Between 200 000 and 100 000 years ago, modern humans began to evolve throughout Africa – including South Africa. They became the San, who later met up with south-bound Khoi pastoralists from the north and became known collectively as the KhoiSan.

The KhoiSan drifted down into the Western Cape at about the same time (300AD) that early Iron Age groups crossed the Limpopo – whose descendants, about 1 000 years later, formed the African kingdom of Mapungubwe and began to trade with India, Arabia and China.

Blood River Monument, KwaZulu-Natal

In 1652, Jan van Riebeeck and his 90-strong party arrived from The Netherlands and set up a ship-refuelling station at Cape Town – an important stop both geographically and politically, as it was on the only early trade route from Europe and the Americas to India, the ‘Spice Islands’ of the East Indies, and the East. Over the next 200 years, various waves of other European and Indian settlers also arrived.

Subsequently, the Dutch, British and to an extent, the French, fought for control of the Cape, with the British finally triumphant in 1806. Dutch Boers prepared to trek into the hinterland to escape British rule.

This was also the start of the Mfecane (‘the scattering, the crushing’) of Africans that began in Zululand, crossed the Drakensberg and swept through the present Free State province. Spurred on by the Zulu warrior king Shaka’s growing militarism, it became a confusing maelstrom of movement and massacre. Adding the land-hungry Voortrekkers and the newly arrived 1820 British Settlers into this mix brought further conflict.

The late 1800s saw the discovery of South Africa’s immense gold and diamond wealth, and later, the great platinum finds.

The 20th century saw the end of the South African War (also known as the Anglo-Boer War), which was fought from 1899 to 1902; the establishment of the Union of South Africa in 1910; the involvement in World War I and World War II on the side of the Allies; a narrow victory for the mostly Afrikaner National Party in 1948; and, in the years to come, the formulation of apartheid.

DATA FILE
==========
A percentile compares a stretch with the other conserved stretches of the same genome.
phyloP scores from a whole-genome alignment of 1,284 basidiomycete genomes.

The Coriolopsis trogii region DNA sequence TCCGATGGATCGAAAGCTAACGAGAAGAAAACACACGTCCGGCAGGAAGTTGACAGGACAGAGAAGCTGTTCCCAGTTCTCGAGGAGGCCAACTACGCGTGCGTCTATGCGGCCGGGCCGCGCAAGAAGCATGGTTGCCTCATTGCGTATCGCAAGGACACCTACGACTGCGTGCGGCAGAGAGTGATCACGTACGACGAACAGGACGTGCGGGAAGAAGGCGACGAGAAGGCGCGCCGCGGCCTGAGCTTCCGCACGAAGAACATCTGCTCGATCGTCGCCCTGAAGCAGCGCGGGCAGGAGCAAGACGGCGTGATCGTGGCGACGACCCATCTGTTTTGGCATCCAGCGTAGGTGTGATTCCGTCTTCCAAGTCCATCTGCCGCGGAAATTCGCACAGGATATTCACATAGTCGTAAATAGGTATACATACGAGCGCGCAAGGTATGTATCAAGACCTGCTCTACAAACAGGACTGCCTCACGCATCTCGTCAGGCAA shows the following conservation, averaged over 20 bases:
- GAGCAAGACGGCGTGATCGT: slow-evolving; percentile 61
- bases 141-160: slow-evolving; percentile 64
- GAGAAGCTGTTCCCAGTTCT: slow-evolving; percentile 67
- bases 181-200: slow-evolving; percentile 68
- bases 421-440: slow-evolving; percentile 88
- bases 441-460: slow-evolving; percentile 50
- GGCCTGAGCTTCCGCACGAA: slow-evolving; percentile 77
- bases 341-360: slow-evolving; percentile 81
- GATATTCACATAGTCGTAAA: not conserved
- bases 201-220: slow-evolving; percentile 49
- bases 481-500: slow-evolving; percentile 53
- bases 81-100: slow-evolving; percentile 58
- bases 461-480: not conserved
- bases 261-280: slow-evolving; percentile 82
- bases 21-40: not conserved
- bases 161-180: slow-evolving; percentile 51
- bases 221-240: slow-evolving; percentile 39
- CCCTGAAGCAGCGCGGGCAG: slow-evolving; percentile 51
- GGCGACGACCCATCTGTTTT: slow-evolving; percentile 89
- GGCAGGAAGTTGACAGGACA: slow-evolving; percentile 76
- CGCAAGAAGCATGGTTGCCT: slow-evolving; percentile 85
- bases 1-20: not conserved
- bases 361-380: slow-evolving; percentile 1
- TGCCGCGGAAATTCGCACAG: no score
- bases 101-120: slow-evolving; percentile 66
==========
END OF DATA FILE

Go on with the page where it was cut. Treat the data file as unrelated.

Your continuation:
Apartheid was a nearly 50-year period of institutionalised racism and the suppression of non-whites, during which the African National Congress (ANC) was banned and its leaders, including Nelson Mandela, banished to prison on Robben Island.

Robben Island World Heritage Site in the Western Cape

The unbanning of the ANC in 1990, the release of Mandela and his fellow prisoners, and the 1994 democratic elections – which saw Mandela installed as the country’s first democratic president – heralded the birth of the new South Africa.

During Mandela's presidency a new Constitution was implemented – one of the most inclusive and liberal in the world – and the government devoted itself, among other pressing priorities, to righting the wrongs of apartheid.

A Truth and Reconciliation Commission was set up, headed by Archbishop Emeritus Desmond Tutu, to explore some of the crimes of apartheid.

Since 1994, the ANC has won three successive elections, with Thabo Mbeki succeeding Nelson Mandela, followed by Jacob Zuma (who ousted Mbeki in a leadership battle within the party). The Democratic Alliance is currently the official opposition party, and the political status quo is unlikely to change in the next general elections, scheduled for 2014.

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